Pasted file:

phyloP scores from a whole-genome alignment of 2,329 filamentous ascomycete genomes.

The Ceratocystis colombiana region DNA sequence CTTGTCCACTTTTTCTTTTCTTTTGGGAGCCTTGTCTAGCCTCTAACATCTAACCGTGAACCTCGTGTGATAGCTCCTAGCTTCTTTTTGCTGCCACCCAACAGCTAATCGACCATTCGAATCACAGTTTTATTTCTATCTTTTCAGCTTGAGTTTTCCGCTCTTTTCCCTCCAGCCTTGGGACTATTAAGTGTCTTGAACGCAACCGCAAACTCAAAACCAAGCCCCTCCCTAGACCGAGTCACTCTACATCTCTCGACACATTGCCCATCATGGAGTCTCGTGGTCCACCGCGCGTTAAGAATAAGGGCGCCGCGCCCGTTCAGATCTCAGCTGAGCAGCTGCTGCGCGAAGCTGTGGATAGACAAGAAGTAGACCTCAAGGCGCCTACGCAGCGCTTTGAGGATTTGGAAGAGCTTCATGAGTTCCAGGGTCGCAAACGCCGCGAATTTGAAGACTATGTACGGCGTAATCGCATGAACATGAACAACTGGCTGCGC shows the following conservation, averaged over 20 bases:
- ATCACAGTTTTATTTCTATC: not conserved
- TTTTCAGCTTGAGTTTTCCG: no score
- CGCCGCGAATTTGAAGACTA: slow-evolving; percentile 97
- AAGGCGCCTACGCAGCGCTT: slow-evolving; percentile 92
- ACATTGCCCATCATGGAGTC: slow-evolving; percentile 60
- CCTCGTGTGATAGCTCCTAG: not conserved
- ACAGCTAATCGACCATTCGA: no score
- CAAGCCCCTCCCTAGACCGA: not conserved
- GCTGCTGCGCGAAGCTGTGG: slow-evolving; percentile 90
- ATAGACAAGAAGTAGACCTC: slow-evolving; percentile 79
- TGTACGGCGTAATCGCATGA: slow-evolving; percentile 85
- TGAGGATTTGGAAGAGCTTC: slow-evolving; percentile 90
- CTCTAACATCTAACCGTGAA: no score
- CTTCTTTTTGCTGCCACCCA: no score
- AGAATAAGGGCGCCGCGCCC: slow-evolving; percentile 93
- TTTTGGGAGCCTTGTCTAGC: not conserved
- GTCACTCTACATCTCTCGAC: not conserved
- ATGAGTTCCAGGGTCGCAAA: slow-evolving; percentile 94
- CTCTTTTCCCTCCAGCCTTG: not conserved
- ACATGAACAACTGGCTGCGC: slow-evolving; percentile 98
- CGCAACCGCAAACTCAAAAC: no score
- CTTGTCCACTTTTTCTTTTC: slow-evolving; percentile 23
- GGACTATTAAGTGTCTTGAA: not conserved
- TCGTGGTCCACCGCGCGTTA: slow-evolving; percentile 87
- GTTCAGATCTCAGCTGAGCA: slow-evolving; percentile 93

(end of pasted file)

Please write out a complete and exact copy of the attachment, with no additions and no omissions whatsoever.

phyloP scores from a whole-genome alignment of 2,329 filamentous ascomycete genomes.

The Ceratocystis colombiana region DNA sequence CTTGTCCACTTTTTCTTTTCTTTTGGGAGCCTTGTCTAGCCTCTAACATCTAACCGTGAACCTCGTGTGATAGCTCCTAGCTTCTTTTTGCTGCCACCCAACAGCTAATCGACCATTCGAATCACAGTTTTATTTCTATCTTTTCAGCTTGAGTTTTCCGCTCTTTTCCCTCCAGCCTTGGGACTATTAAGTGTCTTGAACGCAACCGCAAACTCAAAACCAAGCCCCTCCCTAGACCGAGTCACTCTACATCTCTCGACACATTGCCCATCATGGAGTCTCGTGGTCCACCGCGCGTTAAGAATAAGGGCGCCGCGCCCGTTCAGATCTCAGCTGAGCAGCTGCTGCGCGAAGCTGTGGATAGACAAGAAGTAGACCTCAAGGCGCCTACGCAGCGCTTTGAGGATTTGGAAGAGCTTCATGAGTTCCAGGGTCGCAAACGCCGCGAATTTGAAGACTATGTACGGCGTAATCGCATGAACATGAACAACTGGCTGCGC shows the following conservation, averaged over 20 bases:
- ATCACAGTTTTATTTCTATC: not conserved
- TTTTCAGCTTGAGTTTTCCG: no score
- CGCCGCGAATTTGAAGACTA: slow-evolving; percentile 97
- AAGGCGCCTACGCAGCGCTT: slow-evolving; percentile 92
- ACATTGCCCATCATGGAGTC: slow-evolving; percentile 60
- CCTCGTGTGATAGCTCCTAG: not conserved
- ACAGCTAATCGACCATTCGA: no score
- CAAGCCCCTCCCTAGACCGA: not conserved
- GCTGCTGCGCGAAGCTGTGG: slow-evolving; percentile 90
- ATAGACAAGAAGTAGACCTC: slow-evolving; percentile 79
- TGTACGGCGTAATCGCATGA: slow-evolving; percentile 85
- TGAGGATTTGGAAGAGCTTC: slow-evolving; percentile 90
- CTCTAACATCTAACCGTGAA: no score
- CTTCTTTTTGCTGCCACCCA: no score
- AGAATAAGGGCGCCGCGCCC: slow-evolving; percentile 93
- TTTTGGGAGCCTTGTCTAGC: not conserved
- GTCACTCTACATCTCTCGAC: not conserved
- ATGAGTTCCAGGGTCGCAAA: slow-evolving; percentile 94
- CTCTTTTCCCTCCAGCCTTG: not conserved
- ACATGAACAACTGGCTGCGC: slow-evolving; percentile 98
- CGCAACCGCAAACTCAAAAC: no score
- CTTGTCCACTTTTTCTTTTC: slow-evolving; percentile 23
- GGACTATTAAGTGTCTTGAA: not conserved
- TCGTGGTCCACCGCGCGTTA: slow-evolving; percentile 87
- GTTCAGATCTCAGCTGAGCA: slow-evolving; percentile 93